What is it, and how to be a part of it.
Digital transformation can be a confusing term to many and that’s because it’s become somewhat indiscernible in its true meaning. Frequently used as a buzzword, most businesses still don’t know exactly what it means only that it can help them.
While digital transformation is mostly associated with commercial business, it is also applicable to organizations and governments. This article will help you navigate the conversation about digital transformation to understand what it means, what it involves, how it can be implemented, and why it’s important.
What Is Digital Transformation?
Digital transformation simply describes the process of leveraging data to improve your business decisions. This can be done in a variety of ways, from enterprise resource planning software to artificial intelligence.
Despite its widespread use in public dialogue referencing business, public understanding of what the term means is not completely clear. So, let’s define our terms. In today’s digital landscape, data and the technology used to leverage it is paramount.
However, the “digital” aspect of digital transformation isn’t necessarily as relevant as the “transformation” part. While making better decisions using organizational data is the best way to improve a business model and achieve better productivity, reduce friction, or improve customer experience.
This also involves challenging the long-established framework that staying with the status quo is favourable to adopting something new and more effective that can transform your business model. It encourages experimentation to constantly try to find new ways technology can make things easier and better for your business.
What Does It Entail?
Digital transformation has changed society and the way we undertake businesses. It’s forced companies to rethink their business models and the way things are done on a fundamental level. Take the COVID-19 pandemic, for example.
It’s forced the revolutionization of entire industries. Access to data leveraging technology has become more important but more than that, it’s changed our understanding of what certain industries can and should do.
From online schooling and telehealth services to businesses deciding to have employees work from home, these are the kind of radical shifts that we’re talking about when we say digital transformation.
While data and technology have enabled us to make these changes it’s the focus on people that brought them to the forefront in terms of adoption. Digital transformation needs to have an organizational focus. We’re not optimizing and becoming more efficient just for the sake of it, it’s to improve customer experience, become more productive/efficient, reduce cost and/or deliver on what there is an organizational demand for.
Digital Transformation In Practice
It takes real talent and cooperation to properly implement digital transformation. It’s dependent on four core aspects: technology, data, process, and creating organizational change.
Technology - Recognizing the potential of a technology is one thing but working out exactly how to utilize that technology to meet the needs of a business and how to integrate it within the current systems that exist is another.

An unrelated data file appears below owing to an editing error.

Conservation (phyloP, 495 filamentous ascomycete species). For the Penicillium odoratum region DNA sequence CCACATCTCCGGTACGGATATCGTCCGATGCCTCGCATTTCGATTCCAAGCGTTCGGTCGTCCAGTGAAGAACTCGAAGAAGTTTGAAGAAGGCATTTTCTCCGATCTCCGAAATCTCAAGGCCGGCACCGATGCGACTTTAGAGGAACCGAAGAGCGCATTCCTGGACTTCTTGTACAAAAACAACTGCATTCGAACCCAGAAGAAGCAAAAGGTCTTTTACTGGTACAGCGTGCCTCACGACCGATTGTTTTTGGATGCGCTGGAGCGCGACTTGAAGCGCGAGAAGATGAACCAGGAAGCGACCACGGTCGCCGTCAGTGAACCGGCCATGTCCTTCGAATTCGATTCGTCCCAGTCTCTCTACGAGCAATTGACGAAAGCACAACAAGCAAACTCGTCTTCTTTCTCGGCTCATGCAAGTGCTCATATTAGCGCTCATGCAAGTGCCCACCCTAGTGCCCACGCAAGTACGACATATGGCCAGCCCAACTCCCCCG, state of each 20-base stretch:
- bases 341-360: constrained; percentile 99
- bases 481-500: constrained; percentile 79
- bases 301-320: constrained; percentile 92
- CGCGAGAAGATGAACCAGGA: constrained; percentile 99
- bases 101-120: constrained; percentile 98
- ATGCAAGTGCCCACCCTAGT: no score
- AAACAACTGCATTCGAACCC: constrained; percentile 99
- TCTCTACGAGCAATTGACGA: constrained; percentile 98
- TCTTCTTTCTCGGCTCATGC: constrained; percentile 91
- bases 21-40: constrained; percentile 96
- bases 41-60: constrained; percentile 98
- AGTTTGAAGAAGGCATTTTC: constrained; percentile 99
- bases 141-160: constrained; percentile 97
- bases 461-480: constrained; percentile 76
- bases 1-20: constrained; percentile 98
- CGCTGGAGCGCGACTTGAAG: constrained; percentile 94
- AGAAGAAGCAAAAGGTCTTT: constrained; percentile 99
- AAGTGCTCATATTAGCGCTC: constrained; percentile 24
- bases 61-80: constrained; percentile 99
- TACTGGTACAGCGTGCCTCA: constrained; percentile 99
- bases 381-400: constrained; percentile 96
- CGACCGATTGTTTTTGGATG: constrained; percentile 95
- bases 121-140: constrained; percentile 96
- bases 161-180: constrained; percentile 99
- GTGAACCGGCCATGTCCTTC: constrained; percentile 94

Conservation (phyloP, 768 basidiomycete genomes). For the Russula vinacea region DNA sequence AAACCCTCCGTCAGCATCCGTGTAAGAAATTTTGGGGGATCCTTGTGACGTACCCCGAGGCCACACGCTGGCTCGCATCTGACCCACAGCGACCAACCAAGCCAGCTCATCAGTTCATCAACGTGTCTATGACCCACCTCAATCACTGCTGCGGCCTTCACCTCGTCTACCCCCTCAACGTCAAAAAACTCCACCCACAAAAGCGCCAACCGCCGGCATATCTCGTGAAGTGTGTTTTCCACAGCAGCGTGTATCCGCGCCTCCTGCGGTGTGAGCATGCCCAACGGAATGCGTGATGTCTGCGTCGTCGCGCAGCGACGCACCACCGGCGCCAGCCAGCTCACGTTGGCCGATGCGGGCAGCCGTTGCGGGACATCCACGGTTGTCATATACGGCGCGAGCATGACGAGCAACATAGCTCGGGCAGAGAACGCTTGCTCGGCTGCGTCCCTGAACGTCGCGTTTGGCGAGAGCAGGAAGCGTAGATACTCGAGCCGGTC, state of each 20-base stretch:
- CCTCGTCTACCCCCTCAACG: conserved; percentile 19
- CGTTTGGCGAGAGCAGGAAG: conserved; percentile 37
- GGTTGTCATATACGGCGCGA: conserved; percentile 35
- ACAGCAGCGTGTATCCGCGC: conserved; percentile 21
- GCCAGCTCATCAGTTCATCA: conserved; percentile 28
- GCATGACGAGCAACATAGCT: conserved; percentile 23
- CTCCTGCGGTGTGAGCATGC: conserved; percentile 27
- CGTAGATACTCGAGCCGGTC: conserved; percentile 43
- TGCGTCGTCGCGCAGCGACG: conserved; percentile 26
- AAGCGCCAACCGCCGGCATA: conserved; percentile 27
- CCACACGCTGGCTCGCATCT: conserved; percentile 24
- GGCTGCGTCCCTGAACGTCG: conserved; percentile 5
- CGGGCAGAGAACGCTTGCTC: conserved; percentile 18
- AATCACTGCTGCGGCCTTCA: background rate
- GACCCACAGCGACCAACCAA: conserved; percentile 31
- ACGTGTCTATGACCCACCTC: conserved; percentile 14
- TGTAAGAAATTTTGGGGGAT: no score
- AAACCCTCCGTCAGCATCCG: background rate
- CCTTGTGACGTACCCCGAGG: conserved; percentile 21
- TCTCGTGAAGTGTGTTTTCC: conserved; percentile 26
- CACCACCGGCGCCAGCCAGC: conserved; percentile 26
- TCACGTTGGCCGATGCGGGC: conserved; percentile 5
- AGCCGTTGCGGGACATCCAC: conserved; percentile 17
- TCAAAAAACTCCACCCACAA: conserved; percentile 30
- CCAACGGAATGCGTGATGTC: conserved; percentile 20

Data - It's crucial for a business to be able to access and interpret meaningful data and use it to determine how to improve customer experience, reduce costs, and operate more efficiently. Customer data can directly inform a business of what their customers demand. It’s then the business’s responsibility to execute and adapt their model to meet these expectations.
Process - Digital transformation necessitates a change or rethinking of processes. Processes may need to be transformed radically to encourage better outcomes or experiences. This can entail disregarding or explicitly dismantling old processes to establish new and improved ones that produce better outcomes.
Again, rejecting the status quo. Rather than keeping with outdated hierarchical processes, it’s important to embrace change with a focus on a better experience be it associate, tenant, citizen or customer.
Creating Organizational Change - The last component of digital transformation is the ability to create organizational change. This requires influence and leadership combined with cooperation, collaboration, emotional intelligence, empathy, and fearlessness. All stakeholders/lines of business have to be involved as a team to advocate and execute the changes.
It has an ability to rally people. The difficulty with organizational change is that it most often fails when too much emphasis is placed on the digital aspect and not enough on the human component.
Employees need help understanding their role in affecting organizational change and how they can enact this change. Leaders should be able to explain to employees why change is needed, what the changes are, everyone’s role in the change and how the change is to be implemented.
Combining the Four Pillars of Digital Transformation
Finally, it’s not enough for your company to possess the four pillars of digital transformation independently. Digital transformation involves putting them all together, so they feed off of each other. Technology may be the driver of change, but data is needed to figure out why and how to change.
Developing processes helps determine how the change will be implemented and for the change to happen successfully, you must be able to motivate organizational change. It’s also crucial to first identify your business goals so your business or organization can determine what order these should be executed.